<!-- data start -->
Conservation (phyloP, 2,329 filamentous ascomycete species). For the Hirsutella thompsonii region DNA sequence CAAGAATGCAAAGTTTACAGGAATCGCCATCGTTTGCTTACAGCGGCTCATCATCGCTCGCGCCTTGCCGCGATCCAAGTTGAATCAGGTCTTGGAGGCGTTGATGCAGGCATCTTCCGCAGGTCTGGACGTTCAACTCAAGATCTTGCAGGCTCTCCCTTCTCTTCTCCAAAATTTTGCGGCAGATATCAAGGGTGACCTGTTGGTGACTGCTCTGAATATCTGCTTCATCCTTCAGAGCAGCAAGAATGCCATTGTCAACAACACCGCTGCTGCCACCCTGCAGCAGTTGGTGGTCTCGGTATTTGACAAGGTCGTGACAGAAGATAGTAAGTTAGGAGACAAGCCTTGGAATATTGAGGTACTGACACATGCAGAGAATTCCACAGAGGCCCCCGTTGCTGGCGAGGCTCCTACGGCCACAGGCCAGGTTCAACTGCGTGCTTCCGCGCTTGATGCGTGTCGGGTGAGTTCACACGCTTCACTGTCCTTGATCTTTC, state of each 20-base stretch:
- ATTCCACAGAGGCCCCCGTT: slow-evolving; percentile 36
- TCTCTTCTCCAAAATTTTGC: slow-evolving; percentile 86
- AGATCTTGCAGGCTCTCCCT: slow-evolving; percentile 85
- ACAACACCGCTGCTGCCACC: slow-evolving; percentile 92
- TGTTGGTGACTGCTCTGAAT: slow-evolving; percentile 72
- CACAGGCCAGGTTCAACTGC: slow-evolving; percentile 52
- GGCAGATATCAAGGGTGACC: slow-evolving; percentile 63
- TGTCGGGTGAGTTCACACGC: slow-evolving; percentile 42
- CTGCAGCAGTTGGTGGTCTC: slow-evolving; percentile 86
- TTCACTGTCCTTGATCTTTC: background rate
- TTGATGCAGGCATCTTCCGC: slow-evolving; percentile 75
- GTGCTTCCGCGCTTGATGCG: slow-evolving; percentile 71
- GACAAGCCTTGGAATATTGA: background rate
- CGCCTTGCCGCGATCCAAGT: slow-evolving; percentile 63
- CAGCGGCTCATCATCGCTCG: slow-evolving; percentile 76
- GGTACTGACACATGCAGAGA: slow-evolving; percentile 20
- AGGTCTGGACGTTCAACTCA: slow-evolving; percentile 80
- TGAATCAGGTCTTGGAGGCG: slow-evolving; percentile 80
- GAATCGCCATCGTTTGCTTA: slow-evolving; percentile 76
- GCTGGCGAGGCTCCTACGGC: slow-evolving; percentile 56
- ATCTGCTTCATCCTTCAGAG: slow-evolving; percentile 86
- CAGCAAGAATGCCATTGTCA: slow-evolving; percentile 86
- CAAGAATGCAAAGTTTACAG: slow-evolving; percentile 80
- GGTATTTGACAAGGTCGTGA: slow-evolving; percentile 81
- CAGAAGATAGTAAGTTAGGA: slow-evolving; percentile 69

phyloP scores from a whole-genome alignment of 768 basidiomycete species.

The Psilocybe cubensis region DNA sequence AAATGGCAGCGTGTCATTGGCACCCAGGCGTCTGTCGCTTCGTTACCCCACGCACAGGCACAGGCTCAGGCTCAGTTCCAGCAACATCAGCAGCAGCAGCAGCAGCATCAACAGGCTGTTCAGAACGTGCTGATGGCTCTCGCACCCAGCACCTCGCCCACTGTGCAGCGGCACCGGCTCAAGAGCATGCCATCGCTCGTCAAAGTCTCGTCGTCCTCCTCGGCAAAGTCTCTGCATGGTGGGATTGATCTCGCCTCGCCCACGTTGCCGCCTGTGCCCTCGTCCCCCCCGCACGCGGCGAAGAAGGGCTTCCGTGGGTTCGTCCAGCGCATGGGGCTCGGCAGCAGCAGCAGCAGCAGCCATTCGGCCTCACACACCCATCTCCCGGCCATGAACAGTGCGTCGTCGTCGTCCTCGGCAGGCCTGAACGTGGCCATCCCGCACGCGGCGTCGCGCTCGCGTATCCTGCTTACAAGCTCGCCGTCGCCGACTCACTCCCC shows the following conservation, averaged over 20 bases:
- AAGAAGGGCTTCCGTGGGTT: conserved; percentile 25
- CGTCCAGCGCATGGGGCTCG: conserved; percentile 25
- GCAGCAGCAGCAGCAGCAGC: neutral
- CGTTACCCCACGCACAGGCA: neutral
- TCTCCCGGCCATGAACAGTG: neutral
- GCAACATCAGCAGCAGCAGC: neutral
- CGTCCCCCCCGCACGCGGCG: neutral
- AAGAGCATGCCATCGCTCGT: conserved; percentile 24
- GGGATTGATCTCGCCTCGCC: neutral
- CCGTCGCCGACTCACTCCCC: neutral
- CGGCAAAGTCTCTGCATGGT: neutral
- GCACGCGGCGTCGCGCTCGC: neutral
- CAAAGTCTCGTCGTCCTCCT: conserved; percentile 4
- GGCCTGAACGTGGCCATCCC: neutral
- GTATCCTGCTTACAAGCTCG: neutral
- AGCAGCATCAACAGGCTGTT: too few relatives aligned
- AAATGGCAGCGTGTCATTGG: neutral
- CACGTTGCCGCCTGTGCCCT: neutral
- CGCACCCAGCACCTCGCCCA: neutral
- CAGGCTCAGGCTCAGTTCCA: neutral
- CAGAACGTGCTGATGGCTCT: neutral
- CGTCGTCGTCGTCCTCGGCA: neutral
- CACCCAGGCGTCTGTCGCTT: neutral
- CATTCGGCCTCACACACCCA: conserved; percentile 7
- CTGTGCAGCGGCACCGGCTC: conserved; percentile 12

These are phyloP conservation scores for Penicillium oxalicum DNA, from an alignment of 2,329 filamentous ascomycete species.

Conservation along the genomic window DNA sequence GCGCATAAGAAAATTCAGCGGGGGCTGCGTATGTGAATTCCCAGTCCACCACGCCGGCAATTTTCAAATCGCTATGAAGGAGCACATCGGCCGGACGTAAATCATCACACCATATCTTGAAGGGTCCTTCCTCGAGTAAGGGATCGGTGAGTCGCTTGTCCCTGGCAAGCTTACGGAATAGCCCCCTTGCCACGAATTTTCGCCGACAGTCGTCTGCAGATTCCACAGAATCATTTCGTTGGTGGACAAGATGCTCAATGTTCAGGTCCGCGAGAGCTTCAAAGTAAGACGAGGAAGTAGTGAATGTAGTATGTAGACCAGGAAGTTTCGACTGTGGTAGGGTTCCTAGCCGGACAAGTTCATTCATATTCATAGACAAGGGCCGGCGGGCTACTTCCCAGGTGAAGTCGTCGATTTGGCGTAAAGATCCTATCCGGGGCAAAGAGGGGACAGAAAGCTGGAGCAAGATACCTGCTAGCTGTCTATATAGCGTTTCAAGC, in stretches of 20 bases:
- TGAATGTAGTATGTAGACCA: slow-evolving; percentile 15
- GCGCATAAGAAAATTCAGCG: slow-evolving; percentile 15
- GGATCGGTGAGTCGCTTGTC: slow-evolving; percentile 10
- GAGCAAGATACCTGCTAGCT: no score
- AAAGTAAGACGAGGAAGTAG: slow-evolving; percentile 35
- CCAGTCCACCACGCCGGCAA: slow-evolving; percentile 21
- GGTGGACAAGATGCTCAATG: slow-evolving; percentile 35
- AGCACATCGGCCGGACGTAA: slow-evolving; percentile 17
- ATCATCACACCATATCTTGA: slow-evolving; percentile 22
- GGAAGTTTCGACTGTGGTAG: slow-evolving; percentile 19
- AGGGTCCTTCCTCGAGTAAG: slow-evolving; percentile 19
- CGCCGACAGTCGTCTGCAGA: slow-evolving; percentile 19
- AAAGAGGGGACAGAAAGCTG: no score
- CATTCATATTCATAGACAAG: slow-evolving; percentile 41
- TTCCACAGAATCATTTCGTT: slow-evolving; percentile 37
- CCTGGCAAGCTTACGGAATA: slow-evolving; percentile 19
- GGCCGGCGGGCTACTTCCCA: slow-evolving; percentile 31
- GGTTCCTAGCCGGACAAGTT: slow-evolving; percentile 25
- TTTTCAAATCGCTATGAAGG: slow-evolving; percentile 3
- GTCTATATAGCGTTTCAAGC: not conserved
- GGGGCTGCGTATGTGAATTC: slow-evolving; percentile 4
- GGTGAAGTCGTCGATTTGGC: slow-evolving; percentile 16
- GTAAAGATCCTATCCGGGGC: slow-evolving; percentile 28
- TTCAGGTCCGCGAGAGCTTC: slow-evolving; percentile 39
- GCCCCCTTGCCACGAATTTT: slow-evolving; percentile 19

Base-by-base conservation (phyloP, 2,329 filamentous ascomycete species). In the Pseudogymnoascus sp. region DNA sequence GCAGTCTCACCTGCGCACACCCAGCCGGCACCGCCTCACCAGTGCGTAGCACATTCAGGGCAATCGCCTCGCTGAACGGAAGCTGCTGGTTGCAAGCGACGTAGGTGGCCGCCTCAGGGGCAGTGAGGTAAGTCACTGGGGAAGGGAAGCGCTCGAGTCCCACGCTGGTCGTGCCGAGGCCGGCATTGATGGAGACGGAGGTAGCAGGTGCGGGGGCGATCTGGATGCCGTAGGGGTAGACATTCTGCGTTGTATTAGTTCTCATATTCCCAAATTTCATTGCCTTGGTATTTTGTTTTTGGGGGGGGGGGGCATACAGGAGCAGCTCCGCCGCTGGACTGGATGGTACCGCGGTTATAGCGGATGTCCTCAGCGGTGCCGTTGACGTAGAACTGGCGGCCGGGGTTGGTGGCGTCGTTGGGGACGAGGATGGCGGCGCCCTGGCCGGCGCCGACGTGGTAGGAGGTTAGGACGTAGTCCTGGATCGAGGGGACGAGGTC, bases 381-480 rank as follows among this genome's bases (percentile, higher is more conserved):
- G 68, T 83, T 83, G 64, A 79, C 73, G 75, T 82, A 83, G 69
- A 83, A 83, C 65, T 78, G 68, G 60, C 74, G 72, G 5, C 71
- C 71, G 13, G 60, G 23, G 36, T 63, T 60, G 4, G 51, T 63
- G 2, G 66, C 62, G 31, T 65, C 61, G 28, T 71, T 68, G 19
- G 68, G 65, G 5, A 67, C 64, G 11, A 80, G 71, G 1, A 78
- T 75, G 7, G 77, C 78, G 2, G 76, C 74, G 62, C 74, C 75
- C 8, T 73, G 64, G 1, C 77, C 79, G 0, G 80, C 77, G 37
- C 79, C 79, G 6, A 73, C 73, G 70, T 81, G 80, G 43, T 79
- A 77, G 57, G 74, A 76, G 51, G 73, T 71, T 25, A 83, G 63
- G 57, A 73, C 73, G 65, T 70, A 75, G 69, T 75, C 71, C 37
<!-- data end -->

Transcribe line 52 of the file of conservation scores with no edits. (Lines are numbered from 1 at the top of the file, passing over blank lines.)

- CATTCGGCCTCACACACCCA: conserved; percentile 7